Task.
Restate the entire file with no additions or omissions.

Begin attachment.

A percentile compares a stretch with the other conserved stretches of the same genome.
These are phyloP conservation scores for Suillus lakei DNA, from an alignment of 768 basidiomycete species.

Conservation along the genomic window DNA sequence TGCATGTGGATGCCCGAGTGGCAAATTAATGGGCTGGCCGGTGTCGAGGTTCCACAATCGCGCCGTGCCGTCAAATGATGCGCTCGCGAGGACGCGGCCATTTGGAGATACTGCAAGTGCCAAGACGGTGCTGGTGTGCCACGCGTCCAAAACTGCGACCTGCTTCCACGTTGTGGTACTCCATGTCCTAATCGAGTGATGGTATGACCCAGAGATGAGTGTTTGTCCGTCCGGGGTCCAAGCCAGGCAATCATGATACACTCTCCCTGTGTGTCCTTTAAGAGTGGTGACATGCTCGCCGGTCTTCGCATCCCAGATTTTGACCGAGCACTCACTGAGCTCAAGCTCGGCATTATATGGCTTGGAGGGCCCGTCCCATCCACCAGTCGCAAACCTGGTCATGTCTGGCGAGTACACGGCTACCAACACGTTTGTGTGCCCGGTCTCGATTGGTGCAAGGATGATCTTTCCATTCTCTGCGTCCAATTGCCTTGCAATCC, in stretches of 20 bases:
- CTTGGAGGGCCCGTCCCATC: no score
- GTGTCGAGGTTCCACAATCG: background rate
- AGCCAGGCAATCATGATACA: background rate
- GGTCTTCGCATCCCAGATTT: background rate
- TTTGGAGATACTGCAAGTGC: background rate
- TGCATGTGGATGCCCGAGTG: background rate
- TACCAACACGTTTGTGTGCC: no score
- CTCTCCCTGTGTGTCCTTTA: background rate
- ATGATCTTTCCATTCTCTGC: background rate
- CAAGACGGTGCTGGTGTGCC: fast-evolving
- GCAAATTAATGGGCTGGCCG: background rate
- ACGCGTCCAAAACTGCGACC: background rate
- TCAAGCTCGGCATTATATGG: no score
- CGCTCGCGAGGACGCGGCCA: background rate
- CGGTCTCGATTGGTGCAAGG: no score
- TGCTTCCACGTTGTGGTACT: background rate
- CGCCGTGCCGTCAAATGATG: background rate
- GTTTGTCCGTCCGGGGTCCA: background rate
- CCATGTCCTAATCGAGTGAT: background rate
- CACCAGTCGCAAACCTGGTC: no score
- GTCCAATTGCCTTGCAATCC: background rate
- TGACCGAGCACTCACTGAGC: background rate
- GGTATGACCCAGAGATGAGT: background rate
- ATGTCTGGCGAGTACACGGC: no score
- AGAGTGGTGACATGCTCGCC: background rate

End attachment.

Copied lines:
A percentile compares a stretch with the other conserved stretches of the same genome.
These are phyloP conservation scores for Suillus lakei DNA, from an alignment of 768 basidiomycete species.

Conservation along the genomic window DNA sequence TGCATGTGGATGCCCGAGTGGCAAATTAATGGGCTGGCCGGTGTCGAGGTTCCACAATCGCGCCGTGCCGTCAAATGATGCGCTCGCGAGGACGCGGCCATTTGGAGATACTGCAAGTGCCAAGACGGTGCTGGTGTGCCACGCGTCCAAAACTGCGACCTGCTTCCACGTTGTGGTACTCCATGTCCTAATCGAGTGATGGTATGACCCAGAGATGAGTGTTTGTCCGTCCGGGGTCCAAGCCAGGCAATCATGATACACTCTCCCTGTGTGTCCTTTAAGAGTGGTGACATGCTCGCCGGTCTTCGCATCCCAGATTTTGACCGAGCACTCACTGAGCTCAAGCTCGGCATTATATGGCTTGGAGGGCCCGTCCCATCCACCAGTCGCAAACCTGGTCATGTCTGGCGAGTACACGGCTACCAACACGTTTGTGTGCCCGGTCTCGATTGGTGCAAGGATGATCTTTCCATTCTCTGCGTCCAATTGCCTTGCAATCC, in stretches of 20 bases:
- CTTGGAGGGCCCGTCCCATC: no score
- GTGTCGAGGTTCCACAATCG: background rate
- AGCCAGGCAATCATGATACA: background rate
- GGTCTTCGCATCCCAGATTT: background rate
- TTTGGAGATACTGCAAGTGC: background rate
- TGCATGTGGATGCCCGAGTG: background rate
- TACCAACACGTTTGTGTGCC: no score
- CTCTCCCTGTGTGTCCTTTA: background rate
- ATGATCTTTCCATTCTCTGC: background rate
- CAAGACGGTGCTGGTGTGCC: fast-evolving
- GCAAATTAATGGGCTGGCCG: background rate
- ACGCGTCCAAAACTGCGACC: background rate
- TCAAGCTCGGCATTATATGG: no score
- CGCTCGCGAGGACGCGGCCA: background rate
- CGGTCTCGATTGGTGCAAGG: no score
- TGCTTCCACGTTGTGGTACT: background rate
- CGCCGTGCCGTCAAATGATG: background rate
- GTTTGTCCGTCCGGGGTCCA: background rate
- CCATGTCCTAATCGAGTGAT: background rate
- CACCAGTCGCAAACCTGGTC: no score
- GTCCAATTGCCTTGCAATCC: background rate
- TGACCGAGCACTCACTGAGC: background rate
- GGTATGACCCAGAGATGAGT: background rate
- ATGTCTGGCGAGTACACGGC: no score
- AGAGTGGTGACATGCTCGCC: background rate